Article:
The journey is one of the oldest biblical symbols. Abraham hears the command to become a wandering Aramean; Israel makes a journey through the wilderness where it is covenanted with the living God. Luke groups Jesus’ most distinctive teaching in the section of his Gospel that describes Jesus’ journey to Jerusalem (Lk. 9:5119:28), while Acts recounts a series of journeys in an ever-widening circle outward from Jerusalem. Many find God as pilgrims to Lourdes, Knock or Compostela and, metaphorically, as they embark on new life courses.
Today’s Gospel is a narrative parable of post-resurrection faith, for the benefit of Luke’s pilgrim community and for the church through history.
Two people are leaving Jerusalem, in animated conversation about their shattered hopes. One is named Cleopas; the other, though unnamed, is identified by significant scholars as Mary the wife of Clopas, whom John places at the cross (Jn. 19:25)perhaps a veiled reference to the early Christian practice of missionary couples (e.g., Priscilla and Aquila). An unknown stranger joins them and asks, What are you discussing? Words spill out, constituting the longest speech in the Gospels by someone other than Jesus, culminating in the poignant words, We were hoping that he was the one to redeem Israel. They knew of the crucifixion and reports of the resurrection, but this did not fit into their deepest hopes.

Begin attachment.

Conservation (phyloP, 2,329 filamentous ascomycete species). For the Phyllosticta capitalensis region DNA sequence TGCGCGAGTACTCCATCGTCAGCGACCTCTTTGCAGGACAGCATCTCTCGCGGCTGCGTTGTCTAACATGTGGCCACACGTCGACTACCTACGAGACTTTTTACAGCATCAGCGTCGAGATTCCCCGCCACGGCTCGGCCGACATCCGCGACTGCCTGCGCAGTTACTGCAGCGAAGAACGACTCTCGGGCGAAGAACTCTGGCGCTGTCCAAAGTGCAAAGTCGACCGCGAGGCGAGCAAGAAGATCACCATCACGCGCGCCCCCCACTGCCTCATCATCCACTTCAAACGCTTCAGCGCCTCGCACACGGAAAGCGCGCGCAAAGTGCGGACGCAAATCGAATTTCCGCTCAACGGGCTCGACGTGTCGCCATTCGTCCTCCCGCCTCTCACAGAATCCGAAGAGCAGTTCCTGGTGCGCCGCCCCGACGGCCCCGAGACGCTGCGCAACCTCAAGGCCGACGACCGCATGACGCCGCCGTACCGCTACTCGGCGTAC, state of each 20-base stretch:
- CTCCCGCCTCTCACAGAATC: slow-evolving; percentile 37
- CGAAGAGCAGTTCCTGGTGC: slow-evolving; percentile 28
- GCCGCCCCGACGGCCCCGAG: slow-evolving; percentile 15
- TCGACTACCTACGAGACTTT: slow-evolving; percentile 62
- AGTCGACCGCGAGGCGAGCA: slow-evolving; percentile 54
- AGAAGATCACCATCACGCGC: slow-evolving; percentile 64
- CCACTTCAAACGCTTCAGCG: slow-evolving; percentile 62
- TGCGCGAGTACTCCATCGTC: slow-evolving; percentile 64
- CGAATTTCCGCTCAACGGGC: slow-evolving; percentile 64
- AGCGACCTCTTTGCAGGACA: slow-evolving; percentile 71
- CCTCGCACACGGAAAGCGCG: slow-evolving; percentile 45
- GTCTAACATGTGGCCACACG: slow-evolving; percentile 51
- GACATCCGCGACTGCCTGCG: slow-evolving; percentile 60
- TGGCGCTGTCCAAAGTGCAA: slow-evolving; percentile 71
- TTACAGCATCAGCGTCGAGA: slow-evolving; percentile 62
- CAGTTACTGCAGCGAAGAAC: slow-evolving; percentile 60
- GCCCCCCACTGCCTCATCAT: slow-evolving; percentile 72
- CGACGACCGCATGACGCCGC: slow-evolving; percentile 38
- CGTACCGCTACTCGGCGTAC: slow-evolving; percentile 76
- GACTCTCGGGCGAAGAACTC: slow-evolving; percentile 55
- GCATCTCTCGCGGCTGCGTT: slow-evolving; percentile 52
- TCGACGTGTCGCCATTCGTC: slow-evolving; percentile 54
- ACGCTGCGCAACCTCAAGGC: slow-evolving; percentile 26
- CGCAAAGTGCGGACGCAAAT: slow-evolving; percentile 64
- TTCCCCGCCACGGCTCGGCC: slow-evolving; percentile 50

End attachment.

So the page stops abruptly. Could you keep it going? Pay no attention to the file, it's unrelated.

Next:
The mood shifts dramatically when the stranger counters, O foolish and slow of heart to believe, and then proceeds to explain that the sufferings of the Messiah were foreshadowed in Scripture. As evening nears he acts as if he will leave, but they urge him to stay and offer him the hospitality of a meal. In language with eucharistic overtones, the Evangelist reports that he took bread, said the blessing, broke it and gave it to them. They then recognize him in the breaking of the bread and return to the place of their shattered hopes as heralds of the risen one.
This parable of a post-Easter journey has many levels of meaning. The travelers’ true understanding of the resurrection comes as Jesus breaks open the word of Scripture and then breaks bread with them, an icon of eucharistic liturgies through the centuries. A critical turning point comes when Jesus feigns leaving and they offer him hospitality. Hospitality to the stranger who may bear the presence of Christ was one of the earliest and most enduring Christian practices.
Their journey of shattered hope becomes one of vision transformed, an allegory perhaps of many Christians’ pilgrimages throughout the centuries. The approach of evening and the waning day suggest that Christ may enter and transform the lives of his disappointed followers when shadows fall over their flagging spirits or in the eventide of life. At his birth the Messiah brought consolation and joy to older people (Anna and Simeon). Age is no barrier to the power of God’s presence and word to set hearts aflame and to transform lives.
The Second Vatican Council described the church as the pilgrim people of God. This image has waned in recent teaching; pilgrimages tend to be messy and often unstructured. Now the church moves more like a tightly orchestrated procession with clearly assigned places. Many ordinary people continue their pilgrimage silently musing, We were hoping. Today’s Gospel and Luke’s whole theology of the Spirit, which will unfold in Acts, is a chronicle of the way God can walk with us in surprising, often unknown ways, reversing our path from fear and disappointment to make of us bearers of the power of the risen one.